Players are encouraged to learn the ins and outs of a Raid on Normal, then crank up the difficulty to Hard for the ultimate challenge, and rewards. Raids are a commitment and each can take hours to finish. As such, the Fireteam leader can choose to exit a Raid, and the entire Fireteam can then resume it from the last checkpoint. However, a Weekly Reset will wipe your progress, so you need to make sure you can all pick it back up before then.
Raids house exclusive loot, including a full armour set for each class, as well as Legendary weapons for each weapon type.
This is where you go to batter your pals or show off your new guns, by shooting a stranger directly in the face. Yep, it’s a dedicated PvP arena, with a map for each planet and a handful of modes to get shooty in. As long as you get one kill, you’ll get the chance of a random reward at the end of each match, too.
As with every online game, Destiny has an evolving meta. When people figure out what works, it becomes the norm until it’s patched or balance addressed. One example is that loot cave I mentioned earlier. Until it was patched, some players just spent all their time shooting constantly spawning enemies in a cave.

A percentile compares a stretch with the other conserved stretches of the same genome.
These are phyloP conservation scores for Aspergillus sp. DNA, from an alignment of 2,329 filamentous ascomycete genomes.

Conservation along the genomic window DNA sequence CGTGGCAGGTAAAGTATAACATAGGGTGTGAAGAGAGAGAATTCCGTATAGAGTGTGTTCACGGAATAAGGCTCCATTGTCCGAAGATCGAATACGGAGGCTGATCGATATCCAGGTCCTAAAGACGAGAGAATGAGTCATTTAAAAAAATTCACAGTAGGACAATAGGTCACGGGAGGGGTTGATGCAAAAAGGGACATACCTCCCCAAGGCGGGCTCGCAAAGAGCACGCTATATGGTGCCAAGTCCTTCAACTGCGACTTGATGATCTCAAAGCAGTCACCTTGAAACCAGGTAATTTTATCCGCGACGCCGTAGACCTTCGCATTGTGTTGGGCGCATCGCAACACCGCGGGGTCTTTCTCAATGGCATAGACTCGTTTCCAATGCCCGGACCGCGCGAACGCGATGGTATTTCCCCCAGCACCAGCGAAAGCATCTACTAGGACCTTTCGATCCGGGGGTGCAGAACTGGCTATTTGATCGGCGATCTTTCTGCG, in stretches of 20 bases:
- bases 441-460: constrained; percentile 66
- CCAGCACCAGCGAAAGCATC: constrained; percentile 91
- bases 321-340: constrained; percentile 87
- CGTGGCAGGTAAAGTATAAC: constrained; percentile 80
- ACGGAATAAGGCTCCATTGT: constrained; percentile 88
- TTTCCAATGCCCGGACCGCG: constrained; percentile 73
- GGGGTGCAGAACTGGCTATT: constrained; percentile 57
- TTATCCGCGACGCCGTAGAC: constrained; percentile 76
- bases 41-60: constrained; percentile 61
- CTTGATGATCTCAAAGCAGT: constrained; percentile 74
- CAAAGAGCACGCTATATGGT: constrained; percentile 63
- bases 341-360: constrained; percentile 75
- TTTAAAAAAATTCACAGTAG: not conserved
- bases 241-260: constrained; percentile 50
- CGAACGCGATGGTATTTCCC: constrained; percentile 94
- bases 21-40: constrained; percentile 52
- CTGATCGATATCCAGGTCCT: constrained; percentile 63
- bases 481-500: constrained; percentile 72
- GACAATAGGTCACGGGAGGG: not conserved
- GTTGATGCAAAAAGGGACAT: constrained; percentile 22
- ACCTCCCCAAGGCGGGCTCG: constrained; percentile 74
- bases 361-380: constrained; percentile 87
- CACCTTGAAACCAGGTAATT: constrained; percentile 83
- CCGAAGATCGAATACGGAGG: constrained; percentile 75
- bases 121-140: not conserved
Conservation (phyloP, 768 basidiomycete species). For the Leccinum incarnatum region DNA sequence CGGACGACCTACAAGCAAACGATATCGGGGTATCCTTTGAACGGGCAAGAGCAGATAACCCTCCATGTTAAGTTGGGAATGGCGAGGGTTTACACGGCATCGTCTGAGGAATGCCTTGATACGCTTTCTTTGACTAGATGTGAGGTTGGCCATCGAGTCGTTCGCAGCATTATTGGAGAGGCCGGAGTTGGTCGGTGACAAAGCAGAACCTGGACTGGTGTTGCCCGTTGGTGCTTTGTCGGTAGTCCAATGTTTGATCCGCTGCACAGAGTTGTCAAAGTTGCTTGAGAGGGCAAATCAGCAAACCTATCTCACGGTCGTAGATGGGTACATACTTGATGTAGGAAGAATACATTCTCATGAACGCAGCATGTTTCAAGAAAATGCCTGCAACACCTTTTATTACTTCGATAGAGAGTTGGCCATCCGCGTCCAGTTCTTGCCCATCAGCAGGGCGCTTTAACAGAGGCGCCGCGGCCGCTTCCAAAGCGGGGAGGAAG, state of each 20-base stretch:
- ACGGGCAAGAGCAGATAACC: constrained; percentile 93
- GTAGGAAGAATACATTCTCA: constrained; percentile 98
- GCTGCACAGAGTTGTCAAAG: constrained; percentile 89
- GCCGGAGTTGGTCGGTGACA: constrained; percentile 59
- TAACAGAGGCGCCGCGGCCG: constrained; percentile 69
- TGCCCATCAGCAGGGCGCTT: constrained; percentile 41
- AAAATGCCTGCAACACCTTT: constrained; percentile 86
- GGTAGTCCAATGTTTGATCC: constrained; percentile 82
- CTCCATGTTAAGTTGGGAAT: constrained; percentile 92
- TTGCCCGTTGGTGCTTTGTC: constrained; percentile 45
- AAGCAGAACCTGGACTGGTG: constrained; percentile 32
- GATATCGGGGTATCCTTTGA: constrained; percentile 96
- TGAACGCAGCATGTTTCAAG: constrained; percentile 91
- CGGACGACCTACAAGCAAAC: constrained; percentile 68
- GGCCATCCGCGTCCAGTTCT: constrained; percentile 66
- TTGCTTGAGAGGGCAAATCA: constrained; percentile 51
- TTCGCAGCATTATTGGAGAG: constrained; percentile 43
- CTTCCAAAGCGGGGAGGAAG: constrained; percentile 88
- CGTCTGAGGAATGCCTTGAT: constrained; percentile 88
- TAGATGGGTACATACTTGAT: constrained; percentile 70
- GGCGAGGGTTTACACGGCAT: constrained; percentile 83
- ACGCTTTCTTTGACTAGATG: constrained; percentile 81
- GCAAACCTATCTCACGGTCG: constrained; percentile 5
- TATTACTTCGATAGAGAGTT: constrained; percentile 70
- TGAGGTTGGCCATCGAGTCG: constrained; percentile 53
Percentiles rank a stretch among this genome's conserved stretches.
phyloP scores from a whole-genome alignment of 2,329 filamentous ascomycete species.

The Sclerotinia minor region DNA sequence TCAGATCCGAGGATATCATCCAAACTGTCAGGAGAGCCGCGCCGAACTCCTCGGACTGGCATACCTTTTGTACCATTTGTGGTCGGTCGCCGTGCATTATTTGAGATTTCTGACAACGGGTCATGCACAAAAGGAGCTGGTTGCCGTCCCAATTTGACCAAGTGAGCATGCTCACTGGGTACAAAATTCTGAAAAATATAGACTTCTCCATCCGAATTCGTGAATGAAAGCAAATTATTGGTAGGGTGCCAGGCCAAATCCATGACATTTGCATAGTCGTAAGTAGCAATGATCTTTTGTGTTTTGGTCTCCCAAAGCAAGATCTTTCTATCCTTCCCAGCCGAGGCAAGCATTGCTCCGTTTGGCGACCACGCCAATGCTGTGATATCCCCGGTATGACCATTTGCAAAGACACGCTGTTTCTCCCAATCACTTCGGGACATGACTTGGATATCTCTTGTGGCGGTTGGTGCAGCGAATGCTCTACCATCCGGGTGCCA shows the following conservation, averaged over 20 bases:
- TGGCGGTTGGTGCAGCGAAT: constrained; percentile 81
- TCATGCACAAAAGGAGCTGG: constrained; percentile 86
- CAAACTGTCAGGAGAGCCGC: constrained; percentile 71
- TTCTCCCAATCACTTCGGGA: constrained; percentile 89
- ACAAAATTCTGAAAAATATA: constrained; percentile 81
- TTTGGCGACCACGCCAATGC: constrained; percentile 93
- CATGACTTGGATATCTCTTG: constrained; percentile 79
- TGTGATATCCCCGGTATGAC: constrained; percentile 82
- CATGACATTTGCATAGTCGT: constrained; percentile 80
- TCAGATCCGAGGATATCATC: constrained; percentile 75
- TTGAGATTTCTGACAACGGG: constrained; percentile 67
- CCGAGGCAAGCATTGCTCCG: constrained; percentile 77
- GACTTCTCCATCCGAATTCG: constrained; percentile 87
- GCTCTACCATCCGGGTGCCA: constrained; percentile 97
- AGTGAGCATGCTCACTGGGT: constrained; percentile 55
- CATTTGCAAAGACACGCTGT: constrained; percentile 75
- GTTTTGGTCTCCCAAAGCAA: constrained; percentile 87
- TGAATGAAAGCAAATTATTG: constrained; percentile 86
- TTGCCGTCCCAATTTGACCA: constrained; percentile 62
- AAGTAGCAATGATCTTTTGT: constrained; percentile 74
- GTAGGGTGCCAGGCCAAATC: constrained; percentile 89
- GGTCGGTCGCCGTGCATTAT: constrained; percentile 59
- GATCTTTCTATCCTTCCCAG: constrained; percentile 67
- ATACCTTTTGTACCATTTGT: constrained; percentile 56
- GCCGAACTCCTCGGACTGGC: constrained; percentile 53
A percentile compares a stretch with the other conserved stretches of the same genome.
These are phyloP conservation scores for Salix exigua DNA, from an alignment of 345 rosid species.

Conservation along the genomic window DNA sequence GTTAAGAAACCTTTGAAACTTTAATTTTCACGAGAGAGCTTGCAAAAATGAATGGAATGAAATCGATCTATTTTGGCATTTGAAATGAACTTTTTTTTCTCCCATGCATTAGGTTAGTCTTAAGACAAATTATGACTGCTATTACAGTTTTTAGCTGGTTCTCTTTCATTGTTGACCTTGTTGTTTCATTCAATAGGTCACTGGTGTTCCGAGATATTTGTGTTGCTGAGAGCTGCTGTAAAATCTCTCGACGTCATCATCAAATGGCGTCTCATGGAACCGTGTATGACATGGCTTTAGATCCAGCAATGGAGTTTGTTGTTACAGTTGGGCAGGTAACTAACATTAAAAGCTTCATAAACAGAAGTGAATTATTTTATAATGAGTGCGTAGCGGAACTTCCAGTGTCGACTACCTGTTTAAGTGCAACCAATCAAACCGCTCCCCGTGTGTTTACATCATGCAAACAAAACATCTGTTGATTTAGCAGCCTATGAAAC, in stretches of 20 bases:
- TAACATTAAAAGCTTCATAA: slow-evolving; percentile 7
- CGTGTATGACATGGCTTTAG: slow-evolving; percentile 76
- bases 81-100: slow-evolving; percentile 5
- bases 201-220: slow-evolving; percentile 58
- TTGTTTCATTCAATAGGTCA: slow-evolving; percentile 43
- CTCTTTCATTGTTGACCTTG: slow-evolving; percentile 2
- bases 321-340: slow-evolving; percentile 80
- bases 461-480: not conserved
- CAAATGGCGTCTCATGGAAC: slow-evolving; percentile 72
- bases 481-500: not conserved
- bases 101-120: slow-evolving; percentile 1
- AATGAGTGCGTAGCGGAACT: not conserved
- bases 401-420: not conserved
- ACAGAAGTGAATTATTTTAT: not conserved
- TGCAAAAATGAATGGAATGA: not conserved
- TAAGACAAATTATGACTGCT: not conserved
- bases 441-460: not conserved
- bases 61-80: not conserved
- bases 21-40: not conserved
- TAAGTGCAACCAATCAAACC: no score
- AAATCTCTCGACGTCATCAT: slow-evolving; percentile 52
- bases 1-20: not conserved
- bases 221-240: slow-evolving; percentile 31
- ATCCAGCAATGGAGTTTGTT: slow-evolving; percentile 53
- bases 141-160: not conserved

Then there are the Exotic weapons - the highest tier of loot you can get. At one point, everyone was after the Gjallarhorn, an Exotic rocket launcher. This could be purchased from a vendor called Xûr or obtained as a reward from engrams (enemy pickups), Vault of Glass, Crota's End or the Prison of Elders. It got nerfed and people moved onto the next thing. Expect similar for the sequel.
Bungie released four major expansions for Destiny, adding a host of new content each year following release. No doubt Destiny 2 will follow a similar model. Here’s what Destiny players got:
The Dark Below
This expansion added new content based around the Hive enemy type, unveiling more of the lore behind the creatures and their deity, Crota, Son of Oryx. This expansion added a new Raid, Crota’s End, and also upped maximum attack damage and max Light level.
House of Wolves
This expansion was based around the Fallen, with players attempting to undermine a campaign by Skolas, Kell of Kells. Skolas is attempting to unite the Fallen, and it’s up to you to stop him. With bullets. Again, maximum damage and Light level were increased. Two new multiplayer modes were also added, one PvE and one PvE, as well as a new social space called the Vestian Outpost.